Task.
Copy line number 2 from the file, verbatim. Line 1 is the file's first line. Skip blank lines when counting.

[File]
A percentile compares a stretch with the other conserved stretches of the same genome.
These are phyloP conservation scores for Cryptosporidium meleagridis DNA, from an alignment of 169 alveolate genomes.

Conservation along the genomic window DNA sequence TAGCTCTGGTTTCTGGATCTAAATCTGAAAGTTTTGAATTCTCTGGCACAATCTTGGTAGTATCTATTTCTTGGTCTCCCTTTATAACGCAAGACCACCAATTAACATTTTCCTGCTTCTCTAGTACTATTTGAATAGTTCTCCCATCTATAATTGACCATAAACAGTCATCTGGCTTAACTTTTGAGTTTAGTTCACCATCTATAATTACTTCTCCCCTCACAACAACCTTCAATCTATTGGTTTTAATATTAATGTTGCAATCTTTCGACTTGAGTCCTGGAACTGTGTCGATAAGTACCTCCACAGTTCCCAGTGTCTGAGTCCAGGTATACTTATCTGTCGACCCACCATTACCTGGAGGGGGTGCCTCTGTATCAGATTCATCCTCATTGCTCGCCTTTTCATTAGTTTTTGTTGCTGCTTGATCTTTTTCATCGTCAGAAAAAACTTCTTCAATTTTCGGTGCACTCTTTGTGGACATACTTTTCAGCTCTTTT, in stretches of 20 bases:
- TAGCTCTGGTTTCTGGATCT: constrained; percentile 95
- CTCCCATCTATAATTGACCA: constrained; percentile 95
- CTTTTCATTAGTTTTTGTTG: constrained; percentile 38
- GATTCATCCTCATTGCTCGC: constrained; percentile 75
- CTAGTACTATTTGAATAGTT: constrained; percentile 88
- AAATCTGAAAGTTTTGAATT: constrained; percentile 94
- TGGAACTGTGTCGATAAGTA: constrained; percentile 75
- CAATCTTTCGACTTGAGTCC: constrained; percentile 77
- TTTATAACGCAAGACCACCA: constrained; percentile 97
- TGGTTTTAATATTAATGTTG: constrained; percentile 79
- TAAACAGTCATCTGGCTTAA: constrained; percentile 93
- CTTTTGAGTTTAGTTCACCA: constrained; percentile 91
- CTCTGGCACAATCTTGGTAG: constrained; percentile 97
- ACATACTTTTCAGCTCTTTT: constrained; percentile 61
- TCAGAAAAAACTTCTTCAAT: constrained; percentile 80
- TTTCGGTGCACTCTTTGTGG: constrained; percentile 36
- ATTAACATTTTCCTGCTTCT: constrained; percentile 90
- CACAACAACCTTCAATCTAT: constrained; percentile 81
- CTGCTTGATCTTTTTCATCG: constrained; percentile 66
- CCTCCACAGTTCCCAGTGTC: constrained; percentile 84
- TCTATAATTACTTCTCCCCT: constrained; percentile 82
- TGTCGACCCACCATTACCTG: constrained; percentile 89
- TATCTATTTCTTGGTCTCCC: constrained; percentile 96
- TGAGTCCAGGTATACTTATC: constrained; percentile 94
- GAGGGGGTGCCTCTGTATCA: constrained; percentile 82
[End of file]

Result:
These are phyloP conservation scores for Cryptosporidium meleagridis DNA, from an alignment of 169 alveolate genomes.